TECH UP THOUGHTS BY MEG HATTON, TECH UP FOR WOMEN TEAM
At Tech Up for Women, we work to inspire and teach women of all ages to “tech up” and take their careers to a new level with cutting edge technology skills. A lot of times, this need exists because of both lack of education, and need for 21st century skills. In the past two decades, there has now grown an importance for young adults, and even children, to “tech up” and adopt the crucial life skill of working with technology. As more and more companies look to hire employees with tech knowledge, an importance has been placed on computer and technology skills being taught at a young age. Curriculum for children as young as elementary school age has grown to include typing skills, basic coding, and programming fundamentals. However, the United States still falls behind in its computer science education department.
In a 2020 report conducted by the State of Computer Science Education, it was found that less than half of US schools teach at least one computer science course. This raises a major red flag: in more than half of the schools in the United States, students do not have any access to computer science courses throughout their 13 years of education. Unfortunately, this disparity also affects underrepresented groups the most. Students from rural areas and economically disadvantaged households, along with Native American, African American, Hispanic, Latino, or Latina students are less likely to attend the 47% of schools that do teach computer science.
This does not completely discount the leads that have been made; in 2020, more than half of the United States collectively passed 42 policies to bolster computer science education. Participation numbers for AP computer science exams continue to grow rapidly, and computer and technology education has no doubt made progress. However, in order to keep these numbers growing, and stay up with the speed of the industry, schools across the country have to address this disparity in computer science education.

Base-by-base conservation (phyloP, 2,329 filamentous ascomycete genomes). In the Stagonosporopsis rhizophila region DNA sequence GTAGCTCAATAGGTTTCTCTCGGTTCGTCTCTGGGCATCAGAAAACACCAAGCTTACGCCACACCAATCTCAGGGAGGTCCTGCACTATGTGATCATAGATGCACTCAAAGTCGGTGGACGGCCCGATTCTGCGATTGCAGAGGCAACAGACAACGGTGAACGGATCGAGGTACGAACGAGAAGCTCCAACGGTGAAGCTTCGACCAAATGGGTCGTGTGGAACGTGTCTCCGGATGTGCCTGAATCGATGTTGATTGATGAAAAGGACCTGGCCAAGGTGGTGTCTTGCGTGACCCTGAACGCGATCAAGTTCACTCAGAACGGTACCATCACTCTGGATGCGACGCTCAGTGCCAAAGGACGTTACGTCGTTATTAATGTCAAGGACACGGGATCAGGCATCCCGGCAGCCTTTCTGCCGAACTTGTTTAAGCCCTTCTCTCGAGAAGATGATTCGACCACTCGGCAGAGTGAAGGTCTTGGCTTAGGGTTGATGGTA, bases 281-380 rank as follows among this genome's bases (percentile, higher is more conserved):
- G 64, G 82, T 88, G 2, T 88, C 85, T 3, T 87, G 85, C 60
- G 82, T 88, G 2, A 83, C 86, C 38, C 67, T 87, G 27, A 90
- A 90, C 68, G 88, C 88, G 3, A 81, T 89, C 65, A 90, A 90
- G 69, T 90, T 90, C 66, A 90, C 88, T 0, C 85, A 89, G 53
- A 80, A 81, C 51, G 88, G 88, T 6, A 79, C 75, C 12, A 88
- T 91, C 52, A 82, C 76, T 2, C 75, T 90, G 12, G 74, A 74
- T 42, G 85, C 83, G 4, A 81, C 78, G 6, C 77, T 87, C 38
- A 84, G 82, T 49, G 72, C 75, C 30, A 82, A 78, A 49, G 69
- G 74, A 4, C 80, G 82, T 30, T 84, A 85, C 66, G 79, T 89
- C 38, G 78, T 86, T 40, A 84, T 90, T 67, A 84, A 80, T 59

Accessibility is a key first step, especially in economically disadvantaged areas, plentiful computers and internet connection access is crucial to allowing students to begin mastering technology. After that, mandated courses in typing and computer fundamentals can be supplemented by more specific electives and clubs, where young men and women can explore things like robots, algorithms, and video creation. At such a pivotal time in development, the opportunities for students to tech up are endless.
Disparities between computer education departments in the United States are glaring, and it is crucial that there is a curriculum giving equal opportunity for all students. For the future members and leaders of Tech Up for Women, computer and technology skills are fundamental. It’s time for the common core to #TechUp!